Tag: medicaid

What States Are Doing to Keep People Covered as Medicaid Continuous Coverage Enrollment Unwinds

Several state-based Marketplaces have deployed innovative programs to keep people covered during the Medicaid unwinding. In their latest post for the Commonwealth Fund, CHIR’s Rachel Swindle and Sabrina Corlette assess the status of these programs and discuss the urgent need for more timely and accurate data on people transitioning from Medicaid to other forms of coverage.

May Research Roundup: What We’re Reading

April showers bring May flowers, and May was abloom with health policy research. Last month, we read about the impact of ending pandemic-related coverage policies, consumer awareness of the resumption of Medicaid renewals, and approaches to tackling rising health care costs in commercial health insurance markets.

Updates to the Navigator Resource Guide Provide Information for People Transitioning from Medicaid to Private Health Insurance

After a three-year pause on Medicaid redeterminations, states can begin the process of removing residents from their rolls beginning on April 1. Many people who are terminated from Medicaid will be eligible for free or low-cost plans through the Affordable Care Act’s Marketplaces. To help consumers and enrollment assisters during this nationwide coverage event, we’ve updated our Navigator Resource Guide with new content about transitioning between Medicaid and private health insurance.

Navigator Guide FAQs of the Week: Coverage of Reproductive Health Care

In most states, it’s the last week to sign up for marketplace plan that begins January 1. The Affordable Care Act expanded access to reproductive health services. As part of CHIR’s weekly installment of FAQs from our updated Navigator Resource Guide, we highlight questions about the marketplace and reproductive health care.

May Research Roundup: What We’re Reading

This month, the CHIR team celebrated the end of the school year with new health policy research. For the latest installment of our monthly research roundup, we reviewed studies on access to providers in Medicaid managed care networks, how the Employee Retirement Income Security Act (ERISA) affects state cost containment reforms, and the health coverage implications of the Biden administration’s recent changes to the public charge rule for immigrant communities.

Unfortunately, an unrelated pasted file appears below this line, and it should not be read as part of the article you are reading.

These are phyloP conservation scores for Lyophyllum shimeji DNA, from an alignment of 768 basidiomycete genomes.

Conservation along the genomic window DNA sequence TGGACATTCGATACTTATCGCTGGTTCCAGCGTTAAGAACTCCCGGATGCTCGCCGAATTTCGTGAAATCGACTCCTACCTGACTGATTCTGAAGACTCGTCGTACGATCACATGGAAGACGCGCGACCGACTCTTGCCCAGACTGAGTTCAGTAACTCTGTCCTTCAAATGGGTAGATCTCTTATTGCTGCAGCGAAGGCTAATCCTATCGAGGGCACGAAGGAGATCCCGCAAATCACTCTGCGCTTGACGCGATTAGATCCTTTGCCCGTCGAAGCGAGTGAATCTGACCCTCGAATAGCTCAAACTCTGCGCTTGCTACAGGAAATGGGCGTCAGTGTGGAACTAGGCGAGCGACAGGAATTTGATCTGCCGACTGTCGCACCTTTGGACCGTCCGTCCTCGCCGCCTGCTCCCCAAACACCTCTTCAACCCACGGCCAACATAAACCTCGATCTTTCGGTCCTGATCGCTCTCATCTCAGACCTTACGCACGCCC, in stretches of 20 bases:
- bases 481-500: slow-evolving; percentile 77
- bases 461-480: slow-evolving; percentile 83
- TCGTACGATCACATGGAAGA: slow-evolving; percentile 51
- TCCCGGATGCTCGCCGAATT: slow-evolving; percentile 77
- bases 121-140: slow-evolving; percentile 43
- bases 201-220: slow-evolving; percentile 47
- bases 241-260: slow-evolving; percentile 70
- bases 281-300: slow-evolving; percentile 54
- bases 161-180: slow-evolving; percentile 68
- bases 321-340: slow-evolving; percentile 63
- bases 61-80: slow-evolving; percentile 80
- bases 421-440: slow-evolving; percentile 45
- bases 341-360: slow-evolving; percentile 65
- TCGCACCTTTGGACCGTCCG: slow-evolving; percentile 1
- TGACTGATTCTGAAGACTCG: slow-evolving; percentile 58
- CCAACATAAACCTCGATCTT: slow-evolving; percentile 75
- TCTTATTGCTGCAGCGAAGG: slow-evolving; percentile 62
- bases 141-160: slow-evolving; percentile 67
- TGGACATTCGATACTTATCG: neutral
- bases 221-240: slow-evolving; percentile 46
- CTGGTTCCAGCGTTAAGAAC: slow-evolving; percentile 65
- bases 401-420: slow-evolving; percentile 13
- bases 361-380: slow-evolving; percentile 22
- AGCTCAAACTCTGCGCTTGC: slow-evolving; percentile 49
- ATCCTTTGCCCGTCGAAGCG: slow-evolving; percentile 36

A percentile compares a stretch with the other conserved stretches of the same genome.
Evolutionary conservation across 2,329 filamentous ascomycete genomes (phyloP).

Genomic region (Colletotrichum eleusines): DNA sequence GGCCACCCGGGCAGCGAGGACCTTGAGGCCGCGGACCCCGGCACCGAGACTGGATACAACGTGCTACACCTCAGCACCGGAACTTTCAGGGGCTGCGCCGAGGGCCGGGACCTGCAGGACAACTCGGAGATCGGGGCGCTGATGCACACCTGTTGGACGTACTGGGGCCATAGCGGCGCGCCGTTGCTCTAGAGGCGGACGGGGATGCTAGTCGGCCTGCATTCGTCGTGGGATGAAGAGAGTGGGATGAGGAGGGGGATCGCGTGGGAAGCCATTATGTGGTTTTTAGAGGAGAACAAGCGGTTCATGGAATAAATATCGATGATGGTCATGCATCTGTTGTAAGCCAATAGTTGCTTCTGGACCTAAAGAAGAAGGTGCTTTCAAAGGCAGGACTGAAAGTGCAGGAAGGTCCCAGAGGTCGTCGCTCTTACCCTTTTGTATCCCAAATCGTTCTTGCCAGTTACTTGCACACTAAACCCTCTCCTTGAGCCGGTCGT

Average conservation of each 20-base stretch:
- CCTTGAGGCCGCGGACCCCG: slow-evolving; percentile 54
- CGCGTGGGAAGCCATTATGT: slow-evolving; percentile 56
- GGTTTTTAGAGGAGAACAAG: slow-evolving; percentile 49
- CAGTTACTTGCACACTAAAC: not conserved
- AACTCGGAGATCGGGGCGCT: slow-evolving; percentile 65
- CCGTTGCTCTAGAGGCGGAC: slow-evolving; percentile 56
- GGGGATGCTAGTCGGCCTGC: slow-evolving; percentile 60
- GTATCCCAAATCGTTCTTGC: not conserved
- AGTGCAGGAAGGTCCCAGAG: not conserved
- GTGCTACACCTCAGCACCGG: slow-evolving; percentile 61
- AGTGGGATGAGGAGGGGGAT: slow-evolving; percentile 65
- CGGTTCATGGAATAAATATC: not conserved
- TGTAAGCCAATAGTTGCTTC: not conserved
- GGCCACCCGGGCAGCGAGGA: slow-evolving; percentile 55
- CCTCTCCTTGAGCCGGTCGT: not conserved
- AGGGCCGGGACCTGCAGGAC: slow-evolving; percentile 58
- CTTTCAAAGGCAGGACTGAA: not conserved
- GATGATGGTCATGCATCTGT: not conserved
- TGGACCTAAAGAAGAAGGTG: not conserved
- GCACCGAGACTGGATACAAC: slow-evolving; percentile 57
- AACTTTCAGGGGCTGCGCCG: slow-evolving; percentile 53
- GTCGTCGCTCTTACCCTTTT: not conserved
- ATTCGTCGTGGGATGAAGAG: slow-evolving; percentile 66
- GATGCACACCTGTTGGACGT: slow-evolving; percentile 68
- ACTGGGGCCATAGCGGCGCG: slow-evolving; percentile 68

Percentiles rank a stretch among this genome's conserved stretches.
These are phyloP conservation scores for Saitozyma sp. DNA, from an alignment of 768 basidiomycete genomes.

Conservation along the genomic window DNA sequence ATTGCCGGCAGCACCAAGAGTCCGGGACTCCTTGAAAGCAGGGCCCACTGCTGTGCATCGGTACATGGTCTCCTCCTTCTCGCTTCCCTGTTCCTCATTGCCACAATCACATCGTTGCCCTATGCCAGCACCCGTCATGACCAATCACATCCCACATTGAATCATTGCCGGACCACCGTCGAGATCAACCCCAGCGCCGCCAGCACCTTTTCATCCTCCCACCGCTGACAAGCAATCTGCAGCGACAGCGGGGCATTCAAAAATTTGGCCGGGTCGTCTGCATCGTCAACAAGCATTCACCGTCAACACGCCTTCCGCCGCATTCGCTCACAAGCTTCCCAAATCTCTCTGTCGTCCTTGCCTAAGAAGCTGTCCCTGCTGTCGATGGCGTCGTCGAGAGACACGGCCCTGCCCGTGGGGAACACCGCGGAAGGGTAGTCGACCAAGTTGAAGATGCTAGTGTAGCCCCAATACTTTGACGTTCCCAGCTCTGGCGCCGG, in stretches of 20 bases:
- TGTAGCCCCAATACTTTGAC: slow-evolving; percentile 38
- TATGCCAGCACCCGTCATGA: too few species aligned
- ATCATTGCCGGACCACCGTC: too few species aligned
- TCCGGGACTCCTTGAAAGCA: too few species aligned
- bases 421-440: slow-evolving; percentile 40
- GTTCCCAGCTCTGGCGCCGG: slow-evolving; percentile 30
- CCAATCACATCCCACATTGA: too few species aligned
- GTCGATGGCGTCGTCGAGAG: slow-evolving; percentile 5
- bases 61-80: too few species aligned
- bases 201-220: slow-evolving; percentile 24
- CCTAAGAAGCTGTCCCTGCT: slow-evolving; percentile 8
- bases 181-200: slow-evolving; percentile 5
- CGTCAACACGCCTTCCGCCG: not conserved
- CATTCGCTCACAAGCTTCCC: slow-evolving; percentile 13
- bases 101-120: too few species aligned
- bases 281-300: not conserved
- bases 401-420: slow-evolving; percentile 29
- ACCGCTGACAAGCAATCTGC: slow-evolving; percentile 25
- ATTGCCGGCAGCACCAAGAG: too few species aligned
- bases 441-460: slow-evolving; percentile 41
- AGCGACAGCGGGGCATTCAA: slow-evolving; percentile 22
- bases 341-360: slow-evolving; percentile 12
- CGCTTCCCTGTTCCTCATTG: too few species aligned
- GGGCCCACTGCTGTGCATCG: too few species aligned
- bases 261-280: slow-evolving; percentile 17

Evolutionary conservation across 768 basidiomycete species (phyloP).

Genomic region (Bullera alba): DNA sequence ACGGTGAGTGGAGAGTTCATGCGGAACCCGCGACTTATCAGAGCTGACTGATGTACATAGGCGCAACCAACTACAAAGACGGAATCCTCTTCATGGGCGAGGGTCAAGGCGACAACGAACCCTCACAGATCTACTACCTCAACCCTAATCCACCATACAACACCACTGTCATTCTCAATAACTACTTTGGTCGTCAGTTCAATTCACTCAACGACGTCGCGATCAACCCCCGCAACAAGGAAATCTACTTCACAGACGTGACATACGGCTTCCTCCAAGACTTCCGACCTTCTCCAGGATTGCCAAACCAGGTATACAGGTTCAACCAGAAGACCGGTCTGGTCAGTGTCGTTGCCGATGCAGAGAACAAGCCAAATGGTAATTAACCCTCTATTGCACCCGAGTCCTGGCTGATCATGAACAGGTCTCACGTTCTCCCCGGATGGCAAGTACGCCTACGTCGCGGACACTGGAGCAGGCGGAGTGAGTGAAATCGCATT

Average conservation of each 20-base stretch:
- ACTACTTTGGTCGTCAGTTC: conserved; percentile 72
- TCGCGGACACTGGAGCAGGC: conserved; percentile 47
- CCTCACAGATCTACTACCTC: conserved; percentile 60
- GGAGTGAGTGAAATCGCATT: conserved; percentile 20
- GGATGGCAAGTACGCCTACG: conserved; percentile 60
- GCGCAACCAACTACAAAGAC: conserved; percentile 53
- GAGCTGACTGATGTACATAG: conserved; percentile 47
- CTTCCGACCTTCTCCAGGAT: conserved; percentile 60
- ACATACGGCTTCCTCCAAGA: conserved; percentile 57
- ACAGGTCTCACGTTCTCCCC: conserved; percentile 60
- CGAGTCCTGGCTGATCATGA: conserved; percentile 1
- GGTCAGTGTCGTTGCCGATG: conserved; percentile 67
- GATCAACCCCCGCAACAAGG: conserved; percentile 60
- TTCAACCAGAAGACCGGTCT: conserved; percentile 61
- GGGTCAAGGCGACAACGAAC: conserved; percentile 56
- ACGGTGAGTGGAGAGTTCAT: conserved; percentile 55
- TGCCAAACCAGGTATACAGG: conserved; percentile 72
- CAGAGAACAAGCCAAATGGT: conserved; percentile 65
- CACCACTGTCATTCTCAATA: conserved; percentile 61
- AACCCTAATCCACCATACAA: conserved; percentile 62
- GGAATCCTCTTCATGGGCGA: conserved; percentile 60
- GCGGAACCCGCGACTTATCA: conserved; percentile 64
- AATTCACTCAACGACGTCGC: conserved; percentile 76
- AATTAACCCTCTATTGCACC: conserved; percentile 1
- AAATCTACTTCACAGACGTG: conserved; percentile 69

A Long-term Financing Solution for Mobile Crisis Services

Policymakers increasingly recognize the need for alternatives to law enforcement-driven responses to behavioral health crises. In a new issue brief for the Robert Wood Johnson Foundation’s State Health & Value Strategies program, CHIR teamed up with experts from Manatt Health to provide recommendations for a hybrid coverage and funding approach for mobile crisis services.

February Research Roundup: What We’re Reading

In the spirit of Valentine’s Day, this February CHIR’s Nia Gooding reviewed some lovely studies on trends in the uninsured population, the impact of Medicaid expansion on coverage rates and healthcare access among young adults, and the effect that cost-sharing has on patient behavior and health outcomes. 

One Victim of the COVID-19 Pandemic? State Health Policy

State legislative sessions are typically a flurry of health policy activity. In recent years, state lawmakers have taken action to stabilize their insurance markets and increase access to coverage. But like so many other constants we have come to rely on, state legislative sessions took a hit this year from the novel coronavirus pandemic, putting current and future state policy initiatives in jeopardy.

Effects of Medicaid Health Plan Dominance on the Health Insurance Marketplaces

Medicaid insurers dominate many of the Affordable Care Act health insurance marketplaces. Some health system stakeholders have raised concerns about the potential negative consequences of Medicaid insurer participation in the market, largely due to their limited networks. In a new report supported by the Robert Wood Johnson Foundation, CHIR and Urban Institute experts assess how Medicaid insurers function in the marketplace.

There Are New Federal “Public Charge” Rules Going Into Effect Next Week: Here’s What You Need to Know

Beginning February 24, 2020, new rules that expand the criteria for determining whether certain immigrants would be considered a “public charge” are going into effect. While appeals of these new expanded rules make their way through the courts, the U.S. Supreme Court ruled that the policy may take effect in all states except Illinois, where a separate injunction remains statewide. As the changing rules can be confusing for consumers and assisters, we’ve updated our Navigator Resource Guide to help break it down.

The opinions expressed here are solely those of the individual blog post authors and do not represent the views of Georgetown University, the Center on Health Insurance Reforms, any organization that the author is affiliated with, or the opinions of any other author who publishes on this blog.